Windows XP SP2: A bandage, not a panacea

SAN FRANCISCO -- Unless you've been living in a cave for the past few months, you already know Microsoft Corp. has released Windows XP SP2 (Service Pack 2), the biggest update ever to XP. You also know that it's supposed to fix the security holes that have become all too apparent in Windows XP SP1. You know what SP2 is; what you might not know is what it actually does and how it works.

With SP2, Microsoft has delivered much in the way of security improvements. But before you let it loose on production machines throughout your company, you'd be well served to run it on test machines: Some additions can actually break your applications.

In my tests, I loaded the SP2 disk into a fast, well-equipped HP Workstation xw8000 running XP Professional SP1. Installation requires you to wait for the autoload to bring up a menu, agree to the license agreement, and let it go.

I did run into problems when trying to install SP2 on a nearly identical xw8000; the computer wouldn't boot. After spending an hour on the phone with Microsoft's India-based support team, I resolved the problem. Unfortunately, I never figured out the cause or the fix; things were just suddenly working.

After reboot, the first thing you see is the new Windows Security Center, which provides a central location for the most critical security features: the firewall, the antivirus software, and Windows Automatic Update. At a glance, you'll see whether these three features are running and up to date.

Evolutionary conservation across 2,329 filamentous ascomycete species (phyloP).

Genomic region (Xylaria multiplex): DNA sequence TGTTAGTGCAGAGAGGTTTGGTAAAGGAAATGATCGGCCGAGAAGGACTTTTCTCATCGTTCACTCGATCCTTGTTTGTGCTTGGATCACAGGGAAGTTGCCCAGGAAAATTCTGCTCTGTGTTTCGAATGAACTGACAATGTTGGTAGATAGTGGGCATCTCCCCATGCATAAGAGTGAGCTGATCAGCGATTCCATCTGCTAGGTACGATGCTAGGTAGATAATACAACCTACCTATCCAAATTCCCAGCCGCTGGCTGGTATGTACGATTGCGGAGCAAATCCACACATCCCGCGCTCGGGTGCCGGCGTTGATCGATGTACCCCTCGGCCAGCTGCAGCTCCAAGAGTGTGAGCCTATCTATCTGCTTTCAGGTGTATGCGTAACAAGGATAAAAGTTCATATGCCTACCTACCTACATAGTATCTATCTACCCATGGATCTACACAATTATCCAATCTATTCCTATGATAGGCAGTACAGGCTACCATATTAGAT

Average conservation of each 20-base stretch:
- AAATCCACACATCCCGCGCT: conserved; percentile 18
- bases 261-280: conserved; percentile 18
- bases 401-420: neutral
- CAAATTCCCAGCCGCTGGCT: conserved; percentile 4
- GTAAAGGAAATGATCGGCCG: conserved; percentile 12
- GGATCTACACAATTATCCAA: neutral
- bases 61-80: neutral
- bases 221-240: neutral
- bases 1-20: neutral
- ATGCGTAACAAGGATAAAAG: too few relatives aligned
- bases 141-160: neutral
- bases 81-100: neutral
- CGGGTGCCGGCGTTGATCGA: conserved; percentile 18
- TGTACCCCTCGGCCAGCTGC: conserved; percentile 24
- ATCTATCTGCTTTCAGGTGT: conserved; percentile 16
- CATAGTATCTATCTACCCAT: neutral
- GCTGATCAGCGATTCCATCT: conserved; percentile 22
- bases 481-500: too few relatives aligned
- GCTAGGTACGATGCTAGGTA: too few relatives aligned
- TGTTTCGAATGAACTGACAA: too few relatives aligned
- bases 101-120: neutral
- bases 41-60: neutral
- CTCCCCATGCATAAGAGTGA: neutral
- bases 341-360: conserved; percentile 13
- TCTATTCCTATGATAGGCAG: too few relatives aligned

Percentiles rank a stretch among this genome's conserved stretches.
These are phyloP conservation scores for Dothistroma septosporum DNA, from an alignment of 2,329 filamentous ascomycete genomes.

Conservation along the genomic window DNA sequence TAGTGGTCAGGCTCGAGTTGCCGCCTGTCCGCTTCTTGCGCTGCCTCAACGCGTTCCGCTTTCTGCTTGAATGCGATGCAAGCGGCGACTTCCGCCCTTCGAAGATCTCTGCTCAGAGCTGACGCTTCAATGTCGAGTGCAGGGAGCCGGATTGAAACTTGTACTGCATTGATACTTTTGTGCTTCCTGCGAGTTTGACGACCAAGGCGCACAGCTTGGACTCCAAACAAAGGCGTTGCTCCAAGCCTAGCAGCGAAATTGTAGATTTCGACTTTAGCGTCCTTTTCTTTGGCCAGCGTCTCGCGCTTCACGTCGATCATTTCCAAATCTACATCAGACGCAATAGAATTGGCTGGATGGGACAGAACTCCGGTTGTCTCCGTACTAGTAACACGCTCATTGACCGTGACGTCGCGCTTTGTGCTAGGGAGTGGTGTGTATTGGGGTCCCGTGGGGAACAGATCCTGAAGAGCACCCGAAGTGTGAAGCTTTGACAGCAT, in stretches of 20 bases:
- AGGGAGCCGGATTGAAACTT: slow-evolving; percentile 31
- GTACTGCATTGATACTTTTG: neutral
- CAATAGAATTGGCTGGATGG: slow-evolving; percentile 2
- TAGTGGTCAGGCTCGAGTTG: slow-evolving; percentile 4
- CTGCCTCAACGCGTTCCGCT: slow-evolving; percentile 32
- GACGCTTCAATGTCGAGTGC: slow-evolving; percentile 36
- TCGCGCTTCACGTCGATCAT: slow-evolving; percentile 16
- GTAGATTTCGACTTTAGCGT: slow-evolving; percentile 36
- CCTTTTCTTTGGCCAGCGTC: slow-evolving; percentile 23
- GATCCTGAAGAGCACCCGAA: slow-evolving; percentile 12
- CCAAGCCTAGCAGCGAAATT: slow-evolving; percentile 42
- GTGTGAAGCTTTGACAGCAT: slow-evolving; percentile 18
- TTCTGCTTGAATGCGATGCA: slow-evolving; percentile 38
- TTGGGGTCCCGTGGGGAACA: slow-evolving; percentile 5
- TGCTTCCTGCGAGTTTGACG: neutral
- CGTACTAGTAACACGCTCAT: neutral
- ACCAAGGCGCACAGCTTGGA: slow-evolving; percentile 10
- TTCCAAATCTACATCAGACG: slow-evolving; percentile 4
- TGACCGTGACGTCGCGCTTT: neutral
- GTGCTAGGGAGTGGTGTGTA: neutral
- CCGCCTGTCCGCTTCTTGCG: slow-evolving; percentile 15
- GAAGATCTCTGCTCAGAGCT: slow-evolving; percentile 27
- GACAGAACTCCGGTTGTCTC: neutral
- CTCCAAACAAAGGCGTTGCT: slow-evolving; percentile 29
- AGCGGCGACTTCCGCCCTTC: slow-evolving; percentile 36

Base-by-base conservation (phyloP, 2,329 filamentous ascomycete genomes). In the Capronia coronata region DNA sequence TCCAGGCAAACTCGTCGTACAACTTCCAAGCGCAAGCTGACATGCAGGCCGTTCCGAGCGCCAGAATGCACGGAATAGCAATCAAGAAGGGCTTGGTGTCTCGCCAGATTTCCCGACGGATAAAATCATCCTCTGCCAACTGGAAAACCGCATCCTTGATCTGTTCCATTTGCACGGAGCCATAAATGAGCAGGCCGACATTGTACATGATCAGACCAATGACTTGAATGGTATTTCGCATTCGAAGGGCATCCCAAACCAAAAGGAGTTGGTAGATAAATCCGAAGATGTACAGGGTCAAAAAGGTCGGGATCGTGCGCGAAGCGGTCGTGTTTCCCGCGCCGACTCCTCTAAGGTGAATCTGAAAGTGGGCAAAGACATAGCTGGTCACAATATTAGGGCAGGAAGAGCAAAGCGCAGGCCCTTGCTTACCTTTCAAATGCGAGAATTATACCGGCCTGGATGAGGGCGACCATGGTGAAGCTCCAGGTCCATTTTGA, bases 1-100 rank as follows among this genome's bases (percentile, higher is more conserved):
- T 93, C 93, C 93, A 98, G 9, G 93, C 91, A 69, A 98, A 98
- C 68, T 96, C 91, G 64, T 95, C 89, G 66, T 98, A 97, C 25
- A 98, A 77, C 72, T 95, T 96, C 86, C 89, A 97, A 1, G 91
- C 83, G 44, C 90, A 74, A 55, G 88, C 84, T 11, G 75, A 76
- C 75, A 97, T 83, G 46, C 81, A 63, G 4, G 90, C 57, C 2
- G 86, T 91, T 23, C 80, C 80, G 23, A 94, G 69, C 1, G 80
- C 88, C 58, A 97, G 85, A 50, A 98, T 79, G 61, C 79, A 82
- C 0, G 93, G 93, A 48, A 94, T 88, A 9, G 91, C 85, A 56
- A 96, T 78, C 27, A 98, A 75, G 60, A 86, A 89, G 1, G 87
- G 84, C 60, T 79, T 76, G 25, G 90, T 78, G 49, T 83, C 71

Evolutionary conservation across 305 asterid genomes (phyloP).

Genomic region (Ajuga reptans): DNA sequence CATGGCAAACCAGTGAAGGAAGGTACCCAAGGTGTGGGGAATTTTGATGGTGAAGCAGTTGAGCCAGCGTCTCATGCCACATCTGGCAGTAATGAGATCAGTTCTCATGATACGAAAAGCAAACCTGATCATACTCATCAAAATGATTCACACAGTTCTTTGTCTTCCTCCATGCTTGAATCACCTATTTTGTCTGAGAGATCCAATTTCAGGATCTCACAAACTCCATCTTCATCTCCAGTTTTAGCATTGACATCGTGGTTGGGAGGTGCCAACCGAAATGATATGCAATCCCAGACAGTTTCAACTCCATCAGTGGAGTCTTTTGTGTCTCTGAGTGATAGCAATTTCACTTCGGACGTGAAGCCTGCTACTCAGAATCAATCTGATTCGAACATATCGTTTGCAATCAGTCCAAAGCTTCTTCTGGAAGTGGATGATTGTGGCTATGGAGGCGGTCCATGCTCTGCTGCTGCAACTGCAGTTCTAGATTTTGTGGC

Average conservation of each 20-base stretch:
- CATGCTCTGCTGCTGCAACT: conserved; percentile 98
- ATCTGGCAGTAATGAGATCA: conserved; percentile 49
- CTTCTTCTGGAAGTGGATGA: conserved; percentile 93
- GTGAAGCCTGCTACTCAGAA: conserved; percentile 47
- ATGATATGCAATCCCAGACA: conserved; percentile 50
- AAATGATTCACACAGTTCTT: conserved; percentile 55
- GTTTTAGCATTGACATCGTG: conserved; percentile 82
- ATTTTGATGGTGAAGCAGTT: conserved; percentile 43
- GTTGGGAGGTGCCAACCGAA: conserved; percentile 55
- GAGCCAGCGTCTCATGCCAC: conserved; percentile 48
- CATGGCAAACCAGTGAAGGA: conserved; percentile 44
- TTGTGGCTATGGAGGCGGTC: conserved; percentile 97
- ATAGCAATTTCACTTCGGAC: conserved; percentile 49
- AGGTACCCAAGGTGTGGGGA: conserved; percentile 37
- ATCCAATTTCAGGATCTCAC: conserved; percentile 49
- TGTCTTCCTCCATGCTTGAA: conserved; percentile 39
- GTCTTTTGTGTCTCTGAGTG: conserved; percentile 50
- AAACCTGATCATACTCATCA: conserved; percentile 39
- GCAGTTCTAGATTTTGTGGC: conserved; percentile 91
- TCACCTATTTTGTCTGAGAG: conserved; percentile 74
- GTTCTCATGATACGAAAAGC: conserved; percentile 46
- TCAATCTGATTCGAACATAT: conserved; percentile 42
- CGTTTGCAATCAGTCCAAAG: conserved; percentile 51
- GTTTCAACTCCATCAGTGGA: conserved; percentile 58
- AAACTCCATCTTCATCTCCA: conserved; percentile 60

Of course, there's more to the improvements than just the Security Center. The more obvious changes include launching the Windows firewall by default unless the installer detects another firewall already running. Additionally, the Windows firewall now communicates with users on a more detailed level. Unfortunately, the Windows firewall still doesn't attempt to control outgoing traffic, so you'll need a personal firewall from a third-party vendor for full protection. SP2 also blocks anonymous RPCs, and those that run are set at a lower privilege level.

Changes to Internet Explorer now prevent masking the address bar, a tactic often used in phishing. Other changes include preventing the masking of dialog boxes that carry out certain actions, such as switching the home page, and revising Active X controls to prevent forced downloading of code. Internet Explorer now features an add-on manager so you can see whether you've inadvertently installed something you don't want.

SP2 also offers a series of changes to how Windows executes code. These changes prevent attachments from launching and reduce the chance that malware will execute as a result of some simple action. An additional processor-based "no-execute" feature is expected to be offered in forthcoming Intel and AMD processors.

The result of all these changes is a version of Windows in which users and admins have to do less to make a machine reasonably secure.

SP2 is not a cure-all, however. For example, the default pop-up blocking and the changes to ActiveX will break some apps. Moreover, many computers will need driver updates before they can run SP2. You should check with the manufacturer of your computers and the company that makes your critical applications, and you should run tests on hardware as identical as possible to the machines on which you plan to install SP2. Even then, you may find problems, but at least you'll keep them to a minimum.

Wayne Rash is an InfoWorld senior contributing editor.

This story, "Windows XP SP2: A bandage, not a panacea" was originally published by InfoWorld.

Copyright © 2004 IDG Communications, Inc.

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